Rapaport Magazine

Slow Traffic, Serious Buyers

At the JCK Las Vegas show, vendors got orders for immediate and holiday delivery, but caution was the operative word.

By Joyce Kauf

The 2012 JCK Las Vegas show opened on a wave of optimism. It closed on a positive note that translated into orders for immediate and holiday shipping for vendors on both the high and low ends of the market. Still, the overall mood was one of caution, especially for those in the middle.

Beny Sofer
Economic factors in the U.S. and abroad were concerns raised by both buyers and sellers. “People’s eyes haven’t changed — their wallets have,” observed Joseph Wein, chief executive officer (CEO) of Fantasy Diamond Corporation in Chicago. “There is more optimism, but economic reality always wins,” he added. “The middle is gone,” said Mike Boulos, president of MB Designs in Los Angeles, noting, “The customer for a $5,000 engagement ring has disappeared.”

Most exhibitors at the show, held
May 31 to June 4, observed that traffic was slower compared to 2011, with estimates ranging from 20 percent down to as much as 40 percent. Although some vendors remarked on “empty aisles,” buyers signaled a willingness to write orders — but with an eye on their open-to-buy.

“People are here to buy,” noted Linda Garrido, marketing director at Natalie K collection, a division of MK Diamonds & Jewelry in Los Angeles. “They want the best they can possibly afford and are willing to make up the clarity with the cut.”

Prakash Lakhi, president of Vishinda in New York City, said that while traffic was down between 20 percent and 30 percent, he booked larger orders than at the 2011 show. A seller of loose stones from 1 point to 1 carat, he identified American buyers as “serious customers” looking to replace inventory. Another vendor of loose stones, Edgard Chatila of Chatila S. Co. LLC in Los Angeles noted, “India is looking for goods.” Still, he said most buyers are “on a budget, looking for lower colors — J, K, L and M.”


Fancies were the top sellers, ranging from 1 carat to 3 carats plus. Anshul Mehta of
Arjav Diamonds in Antwerp identified pear, heart, ovals and cushions as the most popular shapes. But it was the desire to find something “unique” that motivated buyers.

“I’m looking for exciting new pieces to spark the consumer’s enthusiasm,” said Judi Moore
of Moore & More Jewelry Designs in Scottsdale, Arizona. Myra Sherman, owner of
Albarré Jewelry in St. Louis, Missouri, admitted to buying over budget “as usual,” but said she was on “a mission to find younger and youthful.”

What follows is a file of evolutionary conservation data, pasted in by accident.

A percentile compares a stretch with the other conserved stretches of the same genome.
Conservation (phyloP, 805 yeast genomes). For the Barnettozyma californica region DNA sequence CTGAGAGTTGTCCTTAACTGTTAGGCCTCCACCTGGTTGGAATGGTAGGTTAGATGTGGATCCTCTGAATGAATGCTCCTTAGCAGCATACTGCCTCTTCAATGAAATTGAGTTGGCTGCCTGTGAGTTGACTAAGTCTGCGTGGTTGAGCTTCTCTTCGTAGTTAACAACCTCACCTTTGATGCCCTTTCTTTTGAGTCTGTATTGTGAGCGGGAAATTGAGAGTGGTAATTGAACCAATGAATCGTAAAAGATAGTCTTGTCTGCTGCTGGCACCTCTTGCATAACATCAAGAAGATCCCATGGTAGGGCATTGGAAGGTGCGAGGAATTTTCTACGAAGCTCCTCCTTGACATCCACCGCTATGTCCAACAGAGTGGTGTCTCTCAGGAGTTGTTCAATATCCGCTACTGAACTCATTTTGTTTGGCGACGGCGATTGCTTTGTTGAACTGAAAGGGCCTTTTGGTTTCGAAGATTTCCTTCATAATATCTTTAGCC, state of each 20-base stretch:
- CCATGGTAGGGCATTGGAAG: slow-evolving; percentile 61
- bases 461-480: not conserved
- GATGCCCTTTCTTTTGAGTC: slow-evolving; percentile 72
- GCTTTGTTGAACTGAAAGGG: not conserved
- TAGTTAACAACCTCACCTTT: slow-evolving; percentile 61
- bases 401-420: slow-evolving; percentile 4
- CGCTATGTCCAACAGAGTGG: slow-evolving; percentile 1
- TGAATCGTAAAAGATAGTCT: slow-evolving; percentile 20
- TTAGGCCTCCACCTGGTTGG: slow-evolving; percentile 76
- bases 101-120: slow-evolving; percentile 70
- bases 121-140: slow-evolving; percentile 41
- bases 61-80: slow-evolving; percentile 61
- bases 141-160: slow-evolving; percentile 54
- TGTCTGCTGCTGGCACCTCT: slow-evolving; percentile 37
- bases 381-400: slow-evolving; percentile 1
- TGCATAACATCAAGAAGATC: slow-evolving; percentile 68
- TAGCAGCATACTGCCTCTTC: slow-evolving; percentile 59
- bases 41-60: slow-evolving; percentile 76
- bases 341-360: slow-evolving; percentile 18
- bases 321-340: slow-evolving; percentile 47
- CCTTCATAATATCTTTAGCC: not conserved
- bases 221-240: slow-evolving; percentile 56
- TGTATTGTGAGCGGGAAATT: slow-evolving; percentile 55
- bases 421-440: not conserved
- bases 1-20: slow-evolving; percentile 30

“If you had it, they were willing to pull the trigger,” said Nick Jain of Paramount Gems in
New York City, who sold both 2-carat and larger loose fancies, in addition to .25-carat to 1-carat bridal. He noted that buyers were also looking for quality and were receptive
to heavier mounts.

“You have to separate yourself from the sea of repetitive jewelry,” said Oren Sofer of
Beny Sofer Inc. in New York City, who exhibited in the Prestige section. The company’s new line from Italian jeweler Roberto Demeglio, including designs in diamonds and ceramics, “beat all expectations,” said Amit Sofer. He added that they wrote more orders in the first two days of this year’s show than during the entire 2011 JCK show.

David Davoyan, Graduate Gemologist at Modern Concept in Los Angeles, reported, “The high end — up to 5 carats to 6 carats — is doing well.” His stock is always 18-karat gold.

“It was a very good show,” declared jewelry designer Claude Thibaudeau of Montreal, Canada, who expressed his pleasure and surprise at writing confirmed orders for bridal and fashion to Chinese buyers who promised to reorder before Christmas.


Bridal was another standout at the show, with much of the buying focused on rings with 1-carat center stones, considered the “bread and butter” of many jewelers. But buyers were also looking to purchase items in this category that had distinctive style.

Arch Kitsinian of Vanna K in Lake Balboa, California, pointed to the popularity of rose gold, especially the company’s rose gold diamond petal copyrighted design. Ian Levine, owner of Sylvie The Bridal Collection, a division of Spectrum Diamonds in Plano, Texas, explained, “Everyone wants a one-of-a-kind ring.” As a result, his customizable rings were well received and he successfully established partnerships with new retailers.

Randy Green, a regional sales representative at New York City–based Verragio, expected a 25 percent increase in orders for a new line, Parisian. Launched at the show, the line features 14-karat gold H color, SI1 to SI2 clarity Gemological Institute of America (GIA)-certed diamonds and retails for between $1,200 and $2,500.

Rajeev Pandya of Ashi in New York City cited “great business” and noted that the company’s I Do Collection “takes high-end into price points.” Independents are “looking for .50 pointers to .75 pointers,” he said.


Several vendors mentioned the escalating costs of attending the show, including travel, hotel and ancillary charges, especially given the fact that few attracted new buyers. “It’s a catch-22,” said Moshe Bezalel, vice president of sales at Variety Gem Co. Inc. in New York City. “It’s expensive and everyone is looking price point, price point.” Citing strong sales of 1.50 carats to 2 carats to existing buyers, he advised, “You have to do your homework before you come to the show.”

Article from the Rapaport Magazine - July 2012. To subscribe click here.

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